‘People were stunned. Businessmen don’t talk like this. But there was no euphoria. Indeed, it felt almost funereal, a wake. Old pictures showed the river full, thronged with boats and fish. Even 10 years ago, when I swagged on its banks, water flowed strong and deep between giant redgums. Now, barring a few isolated puddles, it’s dry,’ writes Farrelly.

Said Cousins:

“The river of negligence and denial … is the river where people who know better turn a blind eye, not only to particular issues of the Murray-Darling but to the thing it’s so difficult for members of our current government to even say. The two words, climate change.”

Sure it’s something we need to pay attention to, but so long as it doesn’t slow economic growth. To which Farrelly reminds us of the chilling words of Greta Thunberg:  “We are in the beginning of a mass extinction and all you can talk about is money and fairytales of eternal economic growth.

To read the full story go to the linkRivers of negligence and denial

In our own neighbourhoods and with Biodiversity Day on October 3, we are not immune from the clutches of economic growth.  With each community of trees felled, each megalitre of water traded, each species depleted due to destroyed habitat, biodiversity is reduced and the capacity of bioregions and catchments to meet human needs as they did before these reductions took place means that we are in draw-down territory.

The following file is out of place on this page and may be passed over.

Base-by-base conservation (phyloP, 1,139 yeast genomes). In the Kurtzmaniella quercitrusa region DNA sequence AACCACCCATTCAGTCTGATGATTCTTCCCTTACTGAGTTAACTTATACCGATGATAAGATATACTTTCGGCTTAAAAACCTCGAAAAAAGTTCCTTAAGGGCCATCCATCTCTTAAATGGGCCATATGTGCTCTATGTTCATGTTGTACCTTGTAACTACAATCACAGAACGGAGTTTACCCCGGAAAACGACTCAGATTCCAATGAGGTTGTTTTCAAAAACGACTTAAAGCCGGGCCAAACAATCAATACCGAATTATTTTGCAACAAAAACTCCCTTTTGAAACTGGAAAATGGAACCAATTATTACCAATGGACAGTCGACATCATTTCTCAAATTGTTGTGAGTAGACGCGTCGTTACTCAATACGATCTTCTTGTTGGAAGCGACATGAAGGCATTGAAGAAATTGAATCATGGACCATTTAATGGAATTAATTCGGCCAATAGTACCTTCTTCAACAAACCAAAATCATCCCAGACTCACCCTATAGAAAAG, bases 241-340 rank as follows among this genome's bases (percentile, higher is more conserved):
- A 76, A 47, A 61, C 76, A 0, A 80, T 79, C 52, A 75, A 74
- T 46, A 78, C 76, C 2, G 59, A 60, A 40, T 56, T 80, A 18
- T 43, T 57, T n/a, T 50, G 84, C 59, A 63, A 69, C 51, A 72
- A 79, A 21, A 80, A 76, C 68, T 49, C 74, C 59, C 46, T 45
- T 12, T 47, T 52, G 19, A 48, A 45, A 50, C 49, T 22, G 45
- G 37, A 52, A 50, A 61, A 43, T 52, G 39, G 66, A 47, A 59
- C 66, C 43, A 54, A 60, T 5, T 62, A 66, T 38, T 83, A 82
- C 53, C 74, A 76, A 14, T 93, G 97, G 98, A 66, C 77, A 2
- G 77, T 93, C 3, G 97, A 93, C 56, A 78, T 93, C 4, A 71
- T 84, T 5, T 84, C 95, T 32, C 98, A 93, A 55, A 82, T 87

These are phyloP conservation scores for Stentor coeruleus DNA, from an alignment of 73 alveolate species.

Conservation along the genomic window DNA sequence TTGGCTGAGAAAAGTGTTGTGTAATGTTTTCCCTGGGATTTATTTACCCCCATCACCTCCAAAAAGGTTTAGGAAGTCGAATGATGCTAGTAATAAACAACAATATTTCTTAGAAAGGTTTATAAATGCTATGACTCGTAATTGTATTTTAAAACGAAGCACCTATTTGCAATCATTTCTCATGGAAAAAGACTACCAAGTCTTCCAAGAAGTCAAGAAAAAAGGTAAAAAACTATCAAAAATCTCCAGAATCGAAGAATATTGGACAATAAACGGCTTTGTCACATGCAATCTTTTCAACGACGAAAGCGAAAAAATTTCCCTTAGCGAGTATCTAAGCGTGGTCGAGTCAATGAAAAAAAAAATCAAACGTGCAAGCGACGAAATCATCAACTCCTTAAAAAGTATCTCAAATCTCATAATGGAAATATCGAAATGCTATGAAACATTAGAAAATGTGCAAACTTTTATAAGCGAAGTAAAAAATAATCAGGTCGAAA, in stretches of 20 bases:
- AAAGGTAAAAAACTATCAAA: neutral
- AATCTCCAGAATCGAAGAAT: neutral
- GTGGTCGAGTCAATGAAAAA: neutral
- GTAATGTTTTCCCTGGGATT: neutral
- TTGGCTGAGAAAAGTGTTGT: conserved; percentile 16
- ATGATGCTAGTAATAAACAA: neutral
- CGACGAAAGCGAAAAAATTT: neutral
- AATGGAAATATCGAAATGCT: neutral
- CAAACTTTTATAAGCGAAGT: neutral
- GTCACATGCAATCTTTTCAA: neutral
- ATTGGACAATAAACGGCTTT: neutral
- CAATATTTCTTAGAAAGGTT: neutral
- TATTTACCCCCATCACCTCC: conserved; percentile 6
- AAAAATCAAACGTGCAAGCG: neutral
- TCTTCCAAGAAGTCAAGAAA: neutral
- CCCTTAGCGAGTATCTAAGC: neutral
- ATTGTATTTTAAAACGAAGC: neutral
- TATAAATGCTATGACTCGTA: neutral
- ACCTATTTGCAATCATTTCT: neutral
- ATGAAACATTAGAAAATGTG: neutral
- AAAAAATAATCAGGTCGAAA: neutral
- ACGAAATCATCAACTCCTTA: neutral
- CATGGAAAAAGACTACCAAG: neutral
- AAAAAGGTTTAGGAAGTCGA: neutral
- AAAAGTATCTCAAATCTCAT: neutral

‘Each successive civilisation has withdrawn natural living capital instead of balancing land clearing with replanting and when the natural forests go, so do the animals and plants that live in the forest ecosystem,’ writes Tim Roberts in: Biodiversity day celebrates local heroes (Newcastle Herald, Sept 30, 2019).

Trees “… there is good science and good sense in proliferating these natural carbon capture and storage structures which also generate our oxygen. Trees also ameliorate our weather, promote rain and provide innumerable ecosystems for other plants and animals. We need to plant trees to counter the deforestation that has been one of humankind’s most enduring skills.

Biological diversity encompasses all the different plants, animals and microorganisms, their genes, and the terrestrial, marine and freshwater ecosystems of which they are a part. Over the last 200 years, Australia has suffered the largest documented decline in biodiversity of any continent.

Biodiversity Day link here: Biodiversity Day at Blue Gum Hills     and to read Tim Roberts full opinion piece click on this linkBiodiversity day

So let’s not kid ourselves, to grow (to increase) on the one hand, unless it is done with extreme caution and care, inevitably leads to a decrease on the other.  Mortgaging the earth, as Bruce Rich would say. Why worry.  Let tomorrow take care of itself.  Leaving a debt for the next generation to deal with, is a variation on spending-the-kid’s-inheritance, except this one is on a massive scale.  Seen as smart thinking once upon a time.  Once upon a time, sounds more like some fairytale, as Greta Thunberg said.